It is possible to have an invalid will upheld by the High Court, in limited circumstances.
For a will to be valid, the usual requirements are:
- It must be in writing;
- It must be signed by the will-maker (or someone else directed by them to sign on their behalf, and in their presence);
- At least two witnesses must be present when the will-maker signs the document (or acknowledges that they signed it earlier, or directed someone else to do so); and
- Those witnesses must each sign the document in the will-maker’s presence.
If the High Court is satisfied that a document appears to be a will, but it does not comply with these requirements, they may make an order declaring the document valid. They will only do this if they are sure that the document expresses the deceased’s testamentary intentions.
It is crucial that there is a “document”, which is “any material on which there is writing”. Aside from the usual piece of paper, this can include documents stored on a computer and writing on things like fabric, a wall or even an eggshell.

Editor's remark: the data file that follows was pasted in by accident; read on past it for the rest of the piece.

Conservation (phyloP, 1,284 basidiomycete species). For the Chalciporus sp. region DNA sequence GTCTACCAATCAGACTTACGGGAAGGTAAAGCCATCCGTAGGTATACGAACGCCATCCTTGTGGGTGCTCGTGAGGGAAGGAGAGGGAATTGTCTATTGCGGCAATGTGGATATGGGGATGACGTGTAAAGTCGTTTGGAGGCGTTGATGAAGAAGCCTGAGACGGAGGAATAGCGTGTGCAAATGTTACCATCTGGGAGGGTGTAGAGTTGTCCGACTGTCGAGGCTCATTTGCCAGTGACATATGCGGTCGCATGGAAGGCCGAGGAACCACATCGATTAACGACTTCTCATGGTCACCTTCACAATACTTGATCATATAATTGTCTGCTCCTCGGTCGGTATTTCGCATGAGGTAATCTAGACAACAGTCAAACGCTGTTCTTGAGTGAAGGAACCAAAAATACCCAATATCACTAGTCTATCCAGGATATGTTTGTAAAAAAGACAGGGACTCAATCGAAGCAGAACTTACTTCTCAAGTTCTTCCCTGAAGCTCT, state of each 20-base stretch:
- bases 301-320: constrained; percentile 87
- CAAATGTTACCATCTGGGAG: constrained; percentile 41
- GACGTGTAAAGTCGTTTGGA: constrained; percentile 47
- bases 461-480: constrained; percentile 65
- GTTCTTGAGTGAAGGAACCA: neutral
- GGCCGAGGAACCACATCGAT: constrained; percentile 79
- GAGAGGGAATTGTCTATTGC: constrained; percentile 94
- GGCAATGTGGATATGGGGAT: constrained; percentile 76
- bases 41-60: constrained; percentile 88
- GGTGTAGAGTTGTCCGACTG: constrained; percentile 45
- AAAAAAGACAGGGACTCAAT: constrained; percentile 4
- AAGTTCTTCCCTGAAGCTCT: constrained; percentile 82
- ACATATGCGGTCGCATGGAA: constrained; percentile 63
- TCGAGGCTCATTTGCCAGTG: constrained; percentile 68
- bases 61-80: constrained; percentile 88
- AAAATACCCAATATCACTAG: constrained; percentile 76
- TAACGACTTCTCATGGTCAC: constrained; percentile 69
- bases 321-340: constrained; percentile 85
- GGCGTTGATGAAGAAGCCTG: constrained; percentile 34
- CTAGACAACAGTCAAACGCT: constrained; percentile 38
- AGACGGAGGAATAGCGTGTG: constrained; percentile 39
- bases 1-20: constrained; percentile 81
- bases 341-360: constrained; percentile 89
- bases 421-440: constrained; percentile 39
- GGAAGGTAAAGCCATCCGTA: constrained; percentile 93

There has been a situation where someone gave instructions for a new will to their lawyer over the phone but died before it was even drafted. Of course the verbal instructions do not count as a “document”, but the notes were taken by the lawyer during the conversation do – and in that case, were upheld.
In a case last month in the Wellington High Court, the deceased had written in a notebook that on her death everything could be given to her husband. She had also noted that this was her “last will” and signed it.
The Court heard evidence that it was the deceased’s writing and her usual signature. Her husband testified about conversations they had had over many years, in which she spoke about making a will. The general theme of those conversations was that she wanted to ensure he was left with sufficient assets to survive.
As the deceased had not ever executed a will before, she would be interstate if this document was not declared valid. The people who would have an interest in her estate on intestacy were her husband and parents. Both of her parents consented to the document being upheld. In light of all of these circumstances, the High Court granted the application and upheld the document as a valid will.
If you have any questions about this topic, please do not hesitate to contact our Wellington based family lawyers Debbie Dunbar, email email@example.com, phone (04) 495 9940or Maretta Twentyman, email firstname.lastname@example.org, phone (04) 495 8918.
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